Then comes a man named David Zacks whose family sat at my table–pretty wife, 7 and 5-year-old daughters, and 3 year old son.  The 2nd grader gets up on the stage with her dad to turn the pages of his talk for him.  He says that like all of us, he was told that this injury is permanent and there is no reason to do anything but get used to the situation and make the most of what you have.  (Inside, I’m hearing the room go hisssssss, but we’re quiet and respectful.)  The little girl makes a face when her dad tells how her sister sometimes introduces him by saying, “This is my dad!  He pees in a bag!”  David’s wife is next to me videotaping this.  His parents are across the table holding the younger children.  David says that for him the cure means being able to hold a beer in his hand . .  . being able to hold his child’s foot tight with one hand while he tickles him with the other.  Ah, there is loss everywhere, everywhere in this room.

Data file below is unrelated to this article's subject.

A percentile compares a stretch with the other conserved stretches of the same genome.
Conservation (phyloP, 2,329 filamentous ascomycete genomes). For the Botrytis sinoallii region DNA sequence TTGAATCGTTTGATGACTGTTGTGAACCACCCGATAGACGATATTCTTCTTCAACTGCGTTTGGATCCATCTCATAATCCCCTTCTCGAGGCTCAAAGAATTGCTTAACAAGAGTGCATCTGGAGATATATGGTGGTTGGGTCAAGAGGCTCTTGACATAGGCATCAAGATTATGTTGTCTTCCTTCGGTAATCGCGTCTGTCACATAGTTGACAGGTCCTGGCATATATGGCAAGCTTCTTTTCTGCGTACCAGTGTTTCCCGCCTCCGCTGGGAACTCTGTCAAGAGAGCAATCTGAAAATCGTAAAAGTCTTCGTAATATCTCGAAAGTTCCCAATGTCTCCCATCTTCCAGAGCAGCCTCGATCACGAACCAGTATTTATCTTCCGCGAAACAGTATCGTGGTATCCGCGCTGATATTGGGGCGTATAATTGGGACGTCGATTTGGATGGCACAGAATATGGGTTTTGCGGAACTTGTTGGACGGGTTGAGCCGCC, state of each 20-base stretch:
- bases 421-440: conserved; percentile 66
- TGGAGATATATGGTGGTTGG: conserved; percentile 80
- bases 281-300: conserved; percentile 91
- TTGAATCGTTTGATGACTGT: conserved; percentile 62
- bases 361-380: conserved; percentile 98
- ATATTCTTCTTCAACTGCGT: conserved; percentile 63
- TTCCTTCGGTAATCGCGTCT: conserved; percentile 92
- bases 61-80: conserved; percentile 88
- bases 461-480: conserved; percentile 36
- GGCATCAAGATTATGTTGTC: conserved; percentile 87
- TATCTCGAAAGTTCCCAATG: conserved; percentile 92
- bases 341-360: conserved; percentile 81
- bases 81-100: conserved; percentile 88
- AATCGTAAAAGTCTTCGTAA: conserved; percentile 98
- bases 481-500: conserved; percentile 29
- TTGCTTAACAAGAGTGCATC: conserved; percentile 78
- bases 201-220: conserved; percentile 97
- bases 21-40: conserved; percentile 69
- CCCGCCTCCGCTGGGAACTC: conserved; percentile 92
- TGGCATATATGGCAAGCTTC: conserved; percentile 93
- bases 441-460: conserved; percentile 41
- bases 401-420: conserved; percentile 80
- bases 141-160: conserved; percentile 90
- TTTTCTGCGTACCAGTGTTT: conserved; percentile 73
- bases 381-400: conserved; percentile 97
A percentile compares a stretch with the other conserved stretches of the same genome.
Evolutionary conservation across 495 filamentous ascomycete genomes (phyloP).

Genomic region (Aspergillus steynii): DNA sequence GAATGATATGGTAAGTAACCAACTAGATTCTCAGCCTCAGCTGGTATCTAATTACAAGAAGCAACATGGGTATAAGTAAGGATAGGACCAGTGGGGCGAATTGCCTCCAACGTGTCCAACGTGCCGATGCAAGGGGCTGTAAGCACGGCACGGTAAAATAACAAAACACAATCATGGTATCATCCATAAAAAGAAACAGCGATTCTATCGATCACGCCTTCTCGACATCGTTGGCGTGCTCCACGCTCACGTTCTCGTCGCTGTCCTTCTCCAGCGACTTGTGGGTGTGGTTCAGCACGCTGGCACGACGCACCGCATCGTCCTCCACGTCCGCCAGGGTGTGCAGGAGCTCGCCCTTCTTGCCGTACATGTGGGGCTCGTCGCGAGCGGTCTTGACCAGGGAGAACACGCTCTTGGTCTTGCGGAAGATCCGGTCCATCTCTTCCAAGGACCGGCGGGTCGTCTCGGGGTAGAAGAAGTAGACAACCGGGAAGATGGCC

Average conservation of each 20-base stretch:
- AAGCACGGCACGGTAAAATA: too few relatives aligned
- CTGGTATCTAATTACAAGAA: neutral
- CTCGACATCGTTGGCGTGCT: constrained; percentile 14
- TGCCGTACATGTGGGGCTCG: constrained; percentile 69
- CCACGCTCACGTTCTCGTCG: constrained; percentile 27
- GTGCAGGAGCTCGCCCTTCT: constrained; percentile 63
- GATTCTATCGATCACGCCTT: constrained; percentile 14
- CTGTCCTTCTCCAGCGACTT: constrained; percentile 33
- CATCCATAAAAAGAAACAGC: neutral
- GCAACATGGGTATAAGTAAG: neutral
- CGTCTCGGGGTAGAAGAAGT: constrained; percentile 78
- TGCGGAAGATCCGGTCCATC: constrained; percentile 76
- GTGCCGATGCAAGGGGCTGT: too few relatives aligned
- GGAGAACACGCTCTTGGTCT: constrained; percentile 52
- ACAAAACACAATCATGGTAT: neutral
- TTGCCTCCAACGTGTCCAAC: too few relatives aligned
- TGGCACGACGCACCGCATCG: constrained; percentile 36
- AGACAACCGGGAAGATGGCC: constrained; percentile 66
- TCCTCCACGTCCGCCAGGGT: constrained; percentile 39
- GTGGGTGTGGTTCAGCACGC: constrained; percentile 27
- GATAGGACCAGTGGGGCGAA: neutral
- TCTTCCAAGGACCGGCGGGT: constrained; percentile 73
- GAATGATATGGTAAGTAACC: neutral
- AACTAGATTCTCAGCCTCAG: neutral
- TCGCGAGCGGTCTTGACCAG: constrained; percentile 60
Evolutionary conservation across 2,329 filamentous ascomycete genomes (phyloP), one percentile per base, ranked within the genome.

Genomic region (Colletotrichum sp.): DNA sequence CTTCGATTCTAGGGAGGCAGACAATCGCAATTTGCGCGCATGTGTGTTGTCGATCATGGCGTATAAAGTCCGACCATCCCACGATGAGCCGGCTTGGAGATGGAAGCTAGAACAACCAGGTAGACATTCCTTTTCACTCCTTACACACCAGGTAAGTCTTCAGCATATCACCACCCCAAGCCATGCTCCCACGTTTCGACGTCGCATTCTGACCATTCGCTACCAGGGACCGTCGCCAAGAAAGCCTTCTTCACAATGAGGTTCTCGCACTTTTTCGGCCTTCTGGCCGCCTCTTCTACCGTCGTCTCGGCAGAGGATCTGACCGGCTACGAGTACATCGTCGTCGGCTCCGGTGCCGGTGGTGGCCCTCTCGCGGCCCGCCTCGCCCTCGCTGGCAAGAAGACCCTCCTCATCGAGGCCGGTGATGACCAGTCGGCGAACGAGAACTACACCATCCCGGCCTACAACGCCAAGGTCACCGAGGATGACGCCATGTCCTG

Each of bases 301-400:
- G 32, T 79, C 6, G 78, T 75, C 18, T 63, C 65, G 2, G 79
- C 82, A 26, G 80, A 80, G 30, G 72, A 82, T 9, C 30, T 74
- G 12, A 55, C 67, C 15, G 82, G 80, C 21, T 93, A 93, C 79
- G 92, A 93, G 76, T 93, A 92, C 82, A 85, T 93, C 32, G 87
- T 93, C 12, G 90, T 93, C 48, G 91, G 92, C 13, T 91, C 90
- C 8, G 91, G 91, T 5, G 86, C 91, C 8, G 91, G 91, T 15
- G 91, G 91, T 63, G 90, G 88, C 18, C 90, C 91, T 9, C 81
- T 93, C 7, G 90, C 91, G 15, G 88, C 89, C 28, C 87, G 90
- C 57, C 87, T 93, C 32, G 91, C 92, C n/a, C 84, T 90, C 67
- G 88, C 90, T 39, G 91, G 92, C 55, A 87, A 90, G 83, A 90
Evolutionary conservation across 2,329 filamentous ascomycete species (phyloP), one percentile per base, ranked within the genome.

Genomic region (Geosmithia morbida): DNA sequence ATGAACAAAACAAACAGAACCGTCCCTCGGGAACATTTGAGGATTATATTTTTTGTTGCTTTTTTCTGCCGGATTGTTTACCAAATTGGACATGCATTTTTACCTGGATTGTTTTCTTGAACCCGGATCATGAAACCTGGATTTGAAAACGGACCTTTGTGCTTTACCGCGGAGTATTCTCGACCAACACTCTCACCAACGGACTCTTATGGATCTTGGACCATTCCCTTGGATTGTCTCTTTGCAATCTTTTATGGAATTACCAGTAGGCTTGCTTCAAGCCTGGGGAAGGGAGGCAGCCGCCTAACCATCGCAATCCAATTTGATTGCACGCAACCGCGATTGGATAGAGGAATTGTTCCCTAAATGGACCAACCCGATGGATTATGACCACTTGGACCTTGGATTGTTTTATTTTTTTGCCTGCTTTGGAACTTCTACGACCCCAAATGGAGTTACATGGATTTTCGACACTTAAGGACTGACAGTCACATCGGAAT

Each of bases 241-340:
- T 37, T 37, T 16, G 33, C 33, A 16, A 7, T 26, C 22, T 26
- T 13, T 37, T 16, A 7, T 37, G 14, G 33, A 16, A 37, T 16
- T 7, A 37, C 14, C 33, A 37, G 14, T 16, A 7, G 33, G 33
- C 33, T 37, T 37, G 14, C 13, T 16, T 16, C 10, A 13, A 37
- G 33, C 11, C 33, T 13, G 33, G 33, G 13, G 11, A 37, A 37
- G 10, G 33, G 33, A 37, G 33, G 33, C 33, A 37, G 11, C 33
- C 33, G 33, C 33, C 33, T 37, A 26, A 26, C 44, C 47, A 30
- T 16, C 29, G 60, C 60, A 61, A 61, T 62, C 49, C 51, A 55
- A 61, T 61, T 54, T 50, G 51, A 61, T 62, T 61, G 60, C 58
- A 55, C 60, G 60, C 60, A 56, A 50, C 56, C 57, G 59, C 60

The last speaker is Joseph Briseno, a man who was here two years ago, the father of an injured soldier–in fact, the father of the Iraq war vet who has survived the worst set of injuries of any soldier living.  He has a beautiful, warm voice, a Spanish accent, and so much quiet passion.  His son is blind, on a vent, fed with a stomach tube, has a C3 injury and a TBI.  Jesus, God.  The family has been taking care of him themselves for 5 years.  Photos of his family are up on the screen; beautiful daughters with big smiles and the son who is so clearly loved. He makes me ashamed to have ever complained about anything in my life.

He ends by saying that yesterday is a mystery, tomorrow is a mystery, today is a gift.

We’re silent, and then we clap.

Next up is — from Alseres Pharmaceuticals, Dr Mark Hurtt, the Chief Medical Officer to talk about Cethrin

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Posted in Advocacy, CDRPA, Cethrin, Christopher Reeve | Tagged: , , , | Leave a Comment »